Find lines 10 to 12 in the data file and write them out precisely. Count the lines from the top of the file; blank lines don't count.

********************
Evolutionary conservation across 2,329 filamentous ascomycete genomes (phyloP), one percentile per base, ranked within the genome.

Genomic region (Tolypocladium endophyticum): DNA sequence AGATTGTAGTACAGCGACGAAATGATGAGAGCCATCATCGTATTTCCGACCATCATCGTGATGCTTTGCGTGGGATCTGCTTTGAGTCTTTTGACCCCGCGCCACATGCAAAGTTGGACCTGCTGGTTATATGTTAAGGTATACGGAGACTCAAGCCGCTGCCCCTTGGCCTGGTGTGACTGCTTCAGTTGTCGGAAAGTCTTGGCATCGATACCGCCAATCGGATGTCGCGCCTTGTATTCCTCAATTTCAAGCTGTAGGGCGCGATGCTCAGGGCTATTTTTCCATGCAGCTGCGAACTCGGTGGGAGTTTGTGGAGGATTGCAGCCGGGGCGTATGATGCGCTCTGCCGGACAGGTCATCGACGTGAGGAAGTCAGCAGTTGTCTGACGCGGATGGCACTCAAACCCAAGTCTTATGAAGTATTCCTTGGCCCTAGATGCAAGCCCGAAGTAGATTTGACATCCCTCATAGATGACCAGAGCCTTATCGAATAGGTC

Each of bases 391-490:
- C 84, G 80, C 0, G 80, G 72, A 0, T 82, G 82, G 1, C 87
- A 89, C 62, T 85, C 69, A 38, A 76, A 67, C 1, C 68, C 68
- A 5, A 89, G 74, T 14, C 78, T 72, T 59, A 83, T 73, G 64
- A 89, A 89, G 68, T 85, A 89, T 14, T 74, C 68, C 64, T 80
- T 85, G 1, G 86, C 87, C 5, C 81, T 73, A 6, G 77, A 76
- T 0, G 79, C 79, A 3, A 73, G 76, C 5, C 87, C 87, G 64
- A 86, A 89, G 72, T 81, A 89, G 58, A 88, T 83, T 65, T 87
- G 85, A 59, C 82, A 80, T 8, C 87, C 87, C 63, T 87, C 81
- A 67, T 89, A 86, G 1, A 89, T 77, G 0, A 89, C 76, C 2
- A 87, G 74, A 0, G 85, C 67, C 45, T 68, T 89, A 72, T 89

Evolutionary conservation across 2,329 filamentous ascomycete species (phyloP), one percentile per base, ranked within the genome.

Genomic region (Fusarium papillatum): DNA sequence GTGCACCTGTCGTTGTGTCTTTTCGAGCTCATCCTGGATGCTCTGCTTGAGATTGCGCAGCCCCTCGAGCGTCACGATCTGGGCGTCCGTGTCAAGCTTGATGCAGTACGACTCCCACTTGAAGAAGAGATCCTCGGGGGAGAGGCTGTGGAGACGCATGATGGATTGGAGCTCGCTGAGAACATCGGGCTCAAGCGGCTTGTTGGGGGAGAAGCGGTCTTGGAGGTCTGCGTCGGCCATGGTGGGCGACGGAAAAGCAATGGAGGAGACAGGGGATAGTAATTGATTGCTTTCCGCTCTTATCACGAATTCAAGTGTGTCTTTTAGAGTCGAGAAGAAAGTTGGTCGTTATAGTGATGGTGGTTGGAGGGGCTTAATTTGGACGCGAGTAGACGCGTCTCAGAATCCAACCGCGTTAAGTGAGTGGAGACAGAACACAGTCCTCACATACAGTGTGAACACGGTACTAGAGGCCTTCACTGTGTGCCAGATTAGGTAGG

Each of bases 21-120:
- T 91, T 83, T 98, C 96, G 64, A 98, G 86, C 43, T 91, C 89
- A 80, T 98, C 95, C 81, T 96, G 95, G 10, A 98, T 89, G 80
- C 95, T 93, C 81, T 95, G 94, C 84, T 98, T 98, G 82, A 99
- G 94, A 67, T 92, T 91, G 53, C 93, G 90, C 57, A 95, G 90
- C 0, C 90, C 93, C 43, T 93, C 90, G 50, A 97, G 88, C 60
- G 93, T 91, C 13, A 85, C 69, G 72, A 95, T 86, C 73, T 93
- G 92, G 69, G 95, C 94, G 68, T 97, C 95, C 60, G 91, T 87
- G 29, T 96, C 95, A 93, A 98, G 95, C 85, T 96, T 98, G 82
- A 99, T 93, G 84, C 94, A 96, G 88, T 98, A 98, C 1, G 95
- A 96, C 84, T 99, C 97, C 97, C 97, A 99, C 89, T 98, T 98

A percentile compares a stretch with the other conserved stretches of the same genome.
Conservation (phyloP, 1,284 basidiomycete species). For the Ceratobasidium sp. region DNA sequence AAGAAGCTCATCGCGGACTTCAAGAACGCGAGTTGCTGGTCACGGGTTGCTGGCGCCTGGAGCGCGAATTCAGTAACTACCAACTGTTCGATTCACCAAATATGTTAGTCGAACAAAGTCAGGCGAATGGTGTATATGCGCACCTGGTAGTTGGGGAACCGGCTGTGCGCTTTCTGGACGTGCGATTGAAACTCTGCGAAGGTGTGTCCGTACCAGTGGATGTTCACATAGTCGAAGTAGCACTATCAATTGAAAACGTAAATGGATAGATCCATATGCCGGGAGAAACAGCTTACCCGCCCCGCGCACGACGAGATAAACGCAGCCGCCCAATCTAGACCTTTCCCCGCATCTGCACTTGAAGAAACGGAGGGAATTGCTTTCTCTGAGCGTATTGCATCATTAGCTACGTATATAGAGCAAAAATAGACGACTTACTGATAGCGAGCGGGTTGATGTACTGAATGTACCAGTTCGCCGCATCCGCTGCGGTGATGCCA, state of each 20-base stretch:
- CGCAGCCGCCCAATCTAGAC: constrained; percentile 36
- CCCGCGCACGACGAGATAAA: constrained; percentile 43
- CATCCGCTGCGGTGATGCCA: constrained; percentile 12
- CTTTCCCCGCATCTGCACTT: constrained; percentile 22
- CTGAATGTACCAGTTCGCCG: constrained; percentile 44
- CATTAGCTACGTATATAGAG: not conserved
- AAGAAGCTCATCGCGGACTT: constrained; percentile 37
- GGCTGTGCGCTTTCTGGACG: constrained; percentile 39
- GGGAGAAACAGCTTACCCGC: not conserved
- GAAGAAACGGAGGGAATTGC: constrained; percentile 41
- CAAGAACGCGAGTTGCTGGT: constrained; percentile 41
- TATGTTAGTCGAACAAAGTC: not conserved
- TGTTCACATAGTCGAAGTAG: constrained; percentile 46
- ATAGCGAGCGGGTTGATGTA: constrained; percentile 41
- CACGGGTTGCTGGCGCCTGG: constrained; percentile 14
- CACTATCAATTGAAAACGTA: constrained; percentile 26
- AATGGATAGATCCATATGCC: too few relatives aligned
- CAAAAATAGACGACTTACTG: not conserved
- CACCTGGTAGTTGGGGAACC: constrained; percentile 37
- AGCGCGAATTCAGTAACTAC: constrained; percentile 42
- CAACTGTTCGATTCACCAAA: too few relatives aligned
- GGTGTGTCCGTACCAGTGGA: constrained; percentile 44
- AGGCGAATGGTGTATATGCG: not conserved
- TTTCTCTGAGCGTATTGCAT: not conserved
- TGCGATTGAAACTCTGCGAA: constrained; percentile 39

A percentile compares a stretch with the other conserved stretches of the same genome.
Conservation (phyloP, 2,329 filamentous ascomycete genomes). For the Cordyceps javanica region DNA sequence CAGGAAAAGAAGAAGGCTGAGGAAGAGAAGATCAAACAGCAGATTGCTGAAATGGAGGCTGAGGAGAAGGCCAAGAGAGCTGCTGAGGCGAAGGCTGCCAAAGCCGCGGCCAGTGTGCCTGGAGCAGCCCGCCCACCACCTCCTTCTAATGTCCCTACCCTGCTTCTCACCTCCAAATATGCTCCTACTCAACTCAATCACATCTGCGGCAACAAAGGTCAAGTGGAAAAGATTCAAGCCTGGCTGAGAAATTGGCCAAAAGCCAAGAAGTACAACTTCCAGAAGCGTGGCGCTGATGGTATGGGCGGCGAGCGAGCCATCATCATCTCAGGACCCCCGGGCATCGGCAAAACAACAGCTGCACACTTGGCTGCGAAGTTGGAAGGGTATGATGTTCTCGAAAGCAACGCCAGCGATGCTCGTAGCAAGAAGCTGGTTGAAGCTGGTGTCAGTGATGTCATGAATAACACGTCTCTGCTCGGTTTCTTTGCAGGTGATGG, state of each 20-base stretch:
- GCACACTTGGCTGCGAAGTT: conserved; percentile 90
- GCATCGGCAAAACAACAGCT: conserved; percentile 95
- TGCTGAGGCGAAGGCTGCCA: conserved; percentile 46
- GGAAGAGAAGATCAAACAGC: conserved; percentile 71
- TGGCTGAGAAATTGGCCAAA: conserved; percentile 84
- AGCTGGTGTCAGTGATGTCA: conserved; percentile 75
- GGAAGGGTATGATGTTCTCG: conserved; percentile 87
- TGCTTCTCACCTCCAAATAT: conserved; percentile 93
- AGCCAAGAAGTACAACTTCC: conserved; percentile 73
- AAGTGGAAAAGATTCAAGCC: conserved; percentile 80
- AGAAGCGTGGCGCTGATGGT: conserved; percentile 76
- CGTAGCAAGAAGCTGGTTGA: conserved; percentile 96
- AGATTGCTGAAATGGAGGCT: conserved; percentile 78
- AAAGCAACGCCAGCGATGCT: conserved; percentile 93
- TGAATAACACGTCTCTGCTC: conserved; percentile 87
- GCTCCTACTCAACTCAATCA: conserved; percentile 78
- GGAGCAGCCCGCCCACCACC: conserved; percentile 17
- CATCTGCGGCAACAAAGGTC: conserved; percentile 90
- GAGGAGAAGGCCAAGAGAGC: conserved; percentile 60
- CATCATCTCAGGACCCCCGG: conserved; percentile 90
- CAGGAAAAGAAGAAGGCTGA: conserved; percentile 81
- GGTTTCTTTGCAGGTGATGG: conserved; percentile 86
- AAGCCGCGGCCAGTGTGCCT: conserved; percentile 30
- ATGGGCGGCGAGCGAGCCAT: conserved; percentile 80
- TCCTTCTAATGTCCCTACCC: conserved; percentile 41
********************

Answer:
- A 86, A 89, G 72, T 81, A 89, G 58, A 88, T 83, T 65, T 87
- G 85, A 59, C 82, A 80, T 8, C 87, C 87, C 63, T 87, C 81
- A 67, T 89, A 86, G 1, A 89, T 77, G 0, A 89, C 76, C 2